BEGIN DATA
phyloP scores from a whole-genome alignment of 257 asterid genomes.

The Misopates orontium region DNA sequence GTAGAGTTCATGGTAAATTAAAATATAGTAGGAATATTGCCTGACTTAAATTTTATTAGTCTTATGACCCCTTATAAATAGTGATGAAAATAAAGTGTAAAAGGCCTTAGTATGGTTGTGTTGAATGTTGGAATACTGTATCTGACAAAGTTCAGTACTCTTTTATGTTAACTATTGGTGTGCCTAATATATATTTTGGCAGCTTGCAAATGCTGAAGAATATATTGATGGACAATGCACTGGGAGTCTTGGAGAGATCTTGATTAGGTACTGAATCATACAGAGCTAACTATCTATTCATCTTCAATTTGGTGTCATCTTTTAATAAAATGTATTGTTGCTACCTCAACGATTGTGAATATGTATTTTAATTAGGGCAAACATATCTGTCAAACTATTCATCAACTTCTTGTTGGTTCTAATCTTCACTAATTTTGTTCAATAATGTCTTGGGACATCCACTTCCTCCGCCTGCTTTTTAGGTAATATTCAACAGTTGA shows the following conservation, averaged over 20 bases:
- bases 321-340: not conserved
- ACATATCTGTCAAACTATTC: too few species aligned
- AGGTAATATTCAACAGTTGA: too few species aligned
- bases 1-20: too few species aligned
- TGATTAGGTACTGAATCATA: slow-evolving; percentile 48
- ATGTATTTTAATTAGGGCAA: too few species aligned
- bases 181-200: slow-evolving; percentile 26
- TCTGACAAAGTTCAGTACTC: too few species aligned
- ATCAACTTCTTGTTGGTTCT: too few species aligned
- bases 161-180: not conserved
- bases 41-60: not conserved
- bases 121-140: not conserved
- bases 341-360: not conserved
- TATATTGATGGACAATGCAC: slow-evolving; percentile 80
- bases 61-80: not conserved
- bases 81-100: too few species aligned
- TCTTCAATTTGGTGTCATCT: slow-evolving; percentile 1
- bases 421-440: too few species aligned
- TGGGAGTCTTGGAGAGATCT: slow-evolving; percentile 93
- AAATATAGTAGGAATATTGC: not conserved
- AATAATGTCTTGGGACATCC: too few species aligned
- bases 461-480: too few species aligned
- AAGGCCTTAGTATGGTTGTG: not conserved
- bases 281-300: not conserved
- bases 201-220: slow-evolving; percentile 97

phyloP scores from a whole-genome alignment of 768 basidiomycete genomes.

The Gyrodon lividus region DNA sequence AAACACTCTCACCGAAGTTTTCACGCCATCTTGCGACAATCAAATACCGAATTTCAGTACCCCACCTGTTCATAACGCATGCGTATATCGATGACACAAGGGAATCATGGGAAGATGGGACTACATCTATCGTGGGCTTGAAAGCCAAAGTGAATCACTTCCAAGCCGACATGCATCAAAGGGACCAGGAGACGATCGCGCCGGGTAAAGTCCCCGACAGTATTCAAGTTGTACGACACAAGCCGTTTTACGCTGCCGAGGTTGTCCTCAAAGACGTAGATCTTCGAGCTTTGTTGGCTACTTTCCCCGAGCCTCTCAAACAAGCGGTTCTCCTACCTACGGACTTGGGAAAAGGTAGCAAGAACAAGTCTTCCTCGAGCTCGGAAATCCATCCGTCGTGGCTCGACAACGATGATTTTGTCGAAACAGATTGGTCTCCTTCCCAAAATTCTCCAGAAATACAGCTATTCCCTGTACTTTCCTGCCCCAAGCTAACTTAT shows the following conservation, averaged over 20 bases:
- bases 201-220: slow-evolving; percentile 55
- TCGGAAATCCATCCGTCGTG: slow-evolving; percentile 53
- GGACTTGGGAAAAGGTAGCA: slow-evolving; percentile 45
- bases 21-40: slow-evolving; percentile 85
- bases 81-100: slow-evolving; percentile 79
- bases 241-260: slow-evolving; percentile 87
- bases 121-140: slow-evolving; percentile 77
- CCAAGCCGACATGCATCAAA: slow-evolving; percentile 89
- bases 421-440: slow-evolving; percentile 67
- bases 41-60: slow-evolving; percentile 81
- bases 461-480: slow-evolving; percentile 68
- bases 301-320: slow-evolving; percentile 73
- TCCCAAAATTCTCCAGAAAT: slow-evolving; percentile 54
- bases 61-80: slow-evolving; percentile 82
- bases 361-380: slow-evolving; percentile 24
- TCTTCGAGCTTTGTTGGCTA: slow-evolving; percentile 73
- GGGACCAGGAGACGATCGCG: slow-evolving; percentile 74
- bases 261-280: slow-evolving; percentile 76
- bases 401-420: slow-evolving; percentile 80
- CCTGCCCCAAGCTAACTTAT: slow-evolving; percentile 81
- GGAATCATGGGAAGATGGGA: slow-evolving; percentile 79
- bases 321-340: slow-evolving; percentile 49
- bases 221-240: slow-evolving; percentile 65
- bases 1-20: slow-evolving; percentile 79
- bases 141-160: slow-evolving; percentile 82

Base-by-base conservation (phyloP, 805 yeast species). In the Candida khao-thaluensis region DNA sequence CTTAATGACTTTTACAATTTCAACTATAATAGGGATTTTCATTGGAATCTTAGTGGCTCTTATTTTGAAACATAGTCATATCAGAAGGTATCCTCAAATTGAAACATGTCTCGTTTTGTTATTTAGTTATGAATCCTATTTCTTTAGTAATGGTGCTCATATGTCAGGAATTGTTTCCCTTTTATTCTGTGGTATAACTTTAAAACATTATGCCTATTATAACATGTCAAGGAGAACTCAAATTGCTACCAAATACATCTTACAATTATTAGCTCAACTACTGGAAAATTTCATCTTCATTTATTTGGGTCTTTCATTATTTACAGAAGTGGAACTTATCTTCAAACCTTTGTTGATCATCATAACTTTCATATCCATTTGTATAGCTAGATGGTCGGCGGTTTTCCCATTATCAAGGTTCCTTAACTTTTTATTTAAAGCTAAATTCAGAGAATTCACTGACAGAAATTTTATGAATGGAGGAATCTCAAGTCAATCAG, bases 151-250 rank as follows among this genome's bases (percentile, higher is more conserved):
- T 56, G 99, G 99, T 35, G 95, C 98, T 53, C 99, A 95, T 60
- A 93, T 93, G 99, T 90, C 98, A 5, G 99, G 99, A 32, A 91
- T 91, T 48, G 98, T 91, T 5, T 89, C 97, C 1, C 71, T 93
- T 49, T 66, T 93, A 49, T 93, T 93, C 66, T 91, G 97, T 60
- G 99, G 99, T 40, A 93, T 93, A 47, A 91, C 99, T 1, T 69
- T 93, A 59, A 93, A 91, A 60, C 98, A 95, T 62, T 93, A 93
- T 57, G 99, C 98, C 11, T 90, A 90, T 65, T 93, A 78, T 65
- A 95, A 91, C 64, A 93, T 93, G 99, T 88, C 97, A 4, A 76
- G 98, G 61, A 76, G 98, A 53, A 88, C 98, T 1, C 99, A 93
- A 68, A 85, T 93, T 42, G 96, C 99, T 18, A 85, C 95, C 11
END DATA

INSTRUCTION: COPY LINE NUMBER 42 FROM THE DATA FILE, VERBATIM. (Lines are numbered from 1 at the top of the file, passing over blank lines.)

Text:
- TCCCAAAATTCTCCAGAAAT: slow-evolving; percentile 54